New Indianapolis Colts general manager Chris Ballard has had success drafting players with off-field risks before, but he’s not just going to throw those concerns out the window.

As a front-office executive with the Kansas City Chiefs, Ballard added cornerback Marcus Peters, who was kicked off his college team, and receiver Tyreek Hill, who had a history of domestic abuse.

Joining the MMQB’s Peter King on the writer’s podcast this week, Ballard discussed that the drafting of both players was well-planned process that involved trusting instincts and full cooperation.

“It’s an instinct and it’s a gut feeling, and then when you actually take the kid, you have to have a plan for him to succeed,” Ballard told King, according to 247Sports’ Kirk Larrabee. “Everybody has to be on board. We’re not drafting for our ego; we’re drafting for our team.

“The coach has to be on board, the owner has to be on board, your player programs guy has to get on board. If you need to get the kid help, those people need to be (on board).”

While both Hill and Peters had tremendous success as rookies, Ballard says the first year of a player’s career isn’t what teams should be worried about – it’s the following offseason that’s cause for concern.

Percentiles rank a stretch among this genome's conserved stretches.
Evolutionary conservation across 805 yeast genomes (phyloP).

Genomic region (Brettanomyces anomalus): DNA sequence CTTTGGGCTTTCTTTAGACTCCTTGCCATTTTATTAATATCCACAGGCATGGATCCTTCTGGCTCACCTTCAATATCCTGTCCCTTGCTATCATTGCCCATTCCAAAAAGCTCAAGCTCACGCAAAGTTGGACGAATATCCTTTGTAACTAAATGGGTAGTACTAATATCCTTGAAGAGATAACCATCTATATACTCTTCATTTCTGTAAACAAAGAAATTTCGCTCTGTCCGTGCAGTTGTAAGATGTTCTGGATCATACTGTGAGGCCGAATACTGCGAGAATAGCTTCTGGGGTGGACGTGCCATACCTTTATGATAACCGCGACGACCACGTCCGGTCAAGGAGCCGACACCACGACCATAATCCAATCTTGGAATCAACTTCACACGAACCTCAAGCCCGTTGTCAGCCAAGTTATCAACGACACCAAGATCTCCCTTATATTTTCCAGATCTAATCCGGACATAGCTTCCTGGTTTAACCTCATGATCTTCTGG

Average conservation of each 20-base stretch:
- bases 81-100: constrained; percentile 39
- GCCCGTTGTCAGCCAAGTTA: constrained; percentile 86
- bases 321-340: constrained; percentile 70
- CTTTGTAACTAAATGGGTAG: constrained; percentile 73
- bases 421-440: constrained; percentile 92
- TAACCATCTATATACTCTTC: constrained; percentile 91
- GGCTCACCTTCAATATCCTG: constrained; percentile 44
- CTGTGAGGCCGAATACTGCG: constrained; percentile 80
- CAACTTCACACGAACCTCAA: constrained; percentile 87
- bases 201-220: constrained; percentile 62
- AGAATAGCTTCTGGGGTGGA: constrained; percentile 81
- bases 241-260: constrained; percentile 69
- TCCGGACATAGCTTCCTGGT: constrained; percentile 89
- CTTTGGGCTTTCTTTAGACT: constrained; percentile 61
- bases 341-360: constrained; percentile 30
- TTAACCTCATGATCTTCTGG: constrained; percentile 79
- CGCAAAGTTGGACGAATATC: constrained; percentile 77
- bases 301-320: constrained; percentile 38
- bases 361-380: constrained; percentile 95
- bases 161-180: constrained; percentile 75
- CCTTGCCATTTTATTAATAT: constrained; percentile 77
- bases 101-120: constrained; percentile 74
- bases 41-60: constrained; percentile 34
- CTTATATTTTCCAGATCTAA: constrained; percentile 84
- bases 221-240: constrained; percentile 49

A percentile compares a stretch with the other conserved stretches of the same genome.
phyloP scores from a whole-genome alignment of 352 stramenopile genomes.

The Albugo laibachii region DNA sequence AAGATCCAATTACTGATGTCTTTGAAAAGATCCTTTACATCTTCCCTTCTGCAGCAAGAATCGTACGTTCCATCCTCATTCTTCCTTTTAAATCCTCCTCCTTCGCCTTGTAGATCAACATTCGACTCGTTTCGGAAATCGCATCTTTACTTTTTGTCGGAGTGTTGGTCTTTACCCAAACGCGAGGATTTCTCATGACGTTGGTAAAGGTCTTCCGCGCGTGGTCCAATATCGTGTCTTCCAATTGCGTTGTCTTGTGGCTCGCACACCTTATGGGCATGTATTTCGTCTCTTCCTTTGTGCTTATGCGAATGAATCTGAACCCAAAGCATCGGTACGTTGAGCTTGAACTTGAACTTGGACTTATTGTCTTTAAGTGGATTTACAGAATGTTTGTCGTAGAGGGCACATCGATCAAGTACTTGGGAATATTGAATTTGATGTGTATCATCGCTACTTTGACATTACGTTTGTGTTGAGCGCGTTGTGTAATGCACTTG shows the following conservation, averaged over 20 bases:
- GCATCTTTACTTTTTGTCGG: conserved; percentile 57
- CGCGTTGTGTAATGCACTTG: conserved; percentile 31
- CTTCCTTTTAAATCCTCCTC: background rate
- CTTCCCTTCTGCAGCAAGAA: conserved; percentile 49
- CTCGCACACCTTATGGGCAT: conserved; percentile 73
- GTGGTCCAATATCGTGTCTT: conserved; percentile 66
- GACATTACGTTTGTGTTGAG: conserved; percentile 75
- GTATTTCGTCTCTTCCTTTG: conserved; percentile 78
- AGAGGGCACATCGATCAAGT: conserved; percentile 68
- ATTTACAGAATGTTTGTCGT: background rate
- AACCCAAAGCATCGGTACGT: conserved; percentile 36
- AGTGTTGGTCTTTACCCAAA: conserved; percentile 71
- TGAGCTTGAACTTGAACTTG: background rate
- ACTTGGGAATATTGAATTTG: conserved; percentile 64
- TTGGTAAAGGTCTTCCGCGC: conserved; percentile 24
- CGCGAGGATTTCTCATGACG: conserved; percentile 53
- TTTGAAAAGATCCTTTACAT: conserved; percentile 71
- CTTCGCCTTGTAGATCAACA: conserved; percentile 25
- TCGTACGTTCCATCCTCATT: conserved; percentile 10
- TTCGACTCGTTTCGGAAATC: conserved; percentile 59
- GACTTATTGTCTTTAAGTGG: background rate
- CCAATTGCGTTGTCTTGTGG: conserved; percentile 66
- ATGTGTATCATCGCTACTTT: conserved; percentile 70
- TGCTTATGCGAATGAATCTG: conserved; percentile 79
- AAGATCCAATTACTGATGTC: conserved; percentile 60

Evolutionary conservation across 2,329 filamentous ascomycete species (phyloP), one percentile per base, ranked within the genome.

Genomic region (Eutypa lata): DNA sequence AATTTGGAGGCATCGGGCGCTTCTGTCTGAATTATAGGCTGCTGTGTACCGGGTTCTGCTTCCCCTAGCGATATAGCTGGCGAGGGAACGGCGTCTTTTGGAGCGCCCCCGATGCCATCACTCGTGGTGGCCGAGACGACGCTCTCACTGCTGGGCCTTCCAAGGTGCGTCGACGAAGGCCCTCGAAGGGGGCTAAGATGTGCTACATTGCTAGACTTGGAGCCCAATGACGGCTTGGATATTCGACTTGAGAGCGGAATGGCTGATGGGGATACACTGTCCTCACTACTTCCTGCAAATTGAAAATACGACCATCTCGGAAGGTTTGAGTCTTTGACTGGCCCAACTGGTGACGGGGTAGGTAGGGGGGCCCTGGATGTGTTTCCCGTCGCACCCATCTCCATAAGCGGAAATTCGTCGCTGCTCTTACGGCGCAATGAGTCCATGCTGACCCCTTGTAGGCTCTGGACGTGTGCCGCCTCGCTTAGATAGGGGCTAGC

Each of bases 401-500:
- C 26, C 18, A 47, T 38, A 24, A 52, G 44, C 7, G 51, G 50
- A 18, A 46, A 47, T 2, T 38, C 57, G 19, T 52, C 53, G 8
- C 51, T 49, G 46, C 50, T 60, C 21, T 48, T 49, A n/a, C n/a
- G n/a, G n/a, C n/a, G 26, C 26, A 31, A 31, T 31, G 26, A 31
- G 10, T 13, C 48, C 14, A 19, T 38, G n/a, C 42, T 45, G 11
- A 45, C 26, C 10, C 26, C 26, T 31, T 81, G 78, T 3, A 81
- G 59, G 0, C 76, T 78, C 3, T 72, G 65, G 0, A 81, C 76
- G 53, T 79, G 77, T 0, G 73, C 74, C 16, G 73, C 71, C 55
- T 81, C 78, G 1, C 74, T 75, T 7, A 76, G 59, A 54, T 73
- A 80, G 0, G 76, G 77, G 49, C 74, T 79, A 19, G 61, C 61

“Year one, players come into our league and they’re just trying to get acclimated and they’re usually scared to make a mistake,” said Ballard. “It’s that first offseason that hits, and they have two things – they have time and they have money, and if they’ve had success, their egos have gotten big.

“So it’s year two and three that I think you really have to follow through with the plan … You’ve got to have a plan for that guy to succeed, and then you better work the plan.”

While some teams don’t entertain the idea of adding a red-flag prospect like Oklahoma running back Joe Mixon in this year’s draft, but Ballard is open to giving second chances, if he believes the player has learned their lesson.

“You have to make a decision as an organization if you want to move forward with that and with the negative consequences that come along with it, but I’m with you – kids deserve second chances, if they show remorse,” said Ballard. “If they show remorse and are humble.”

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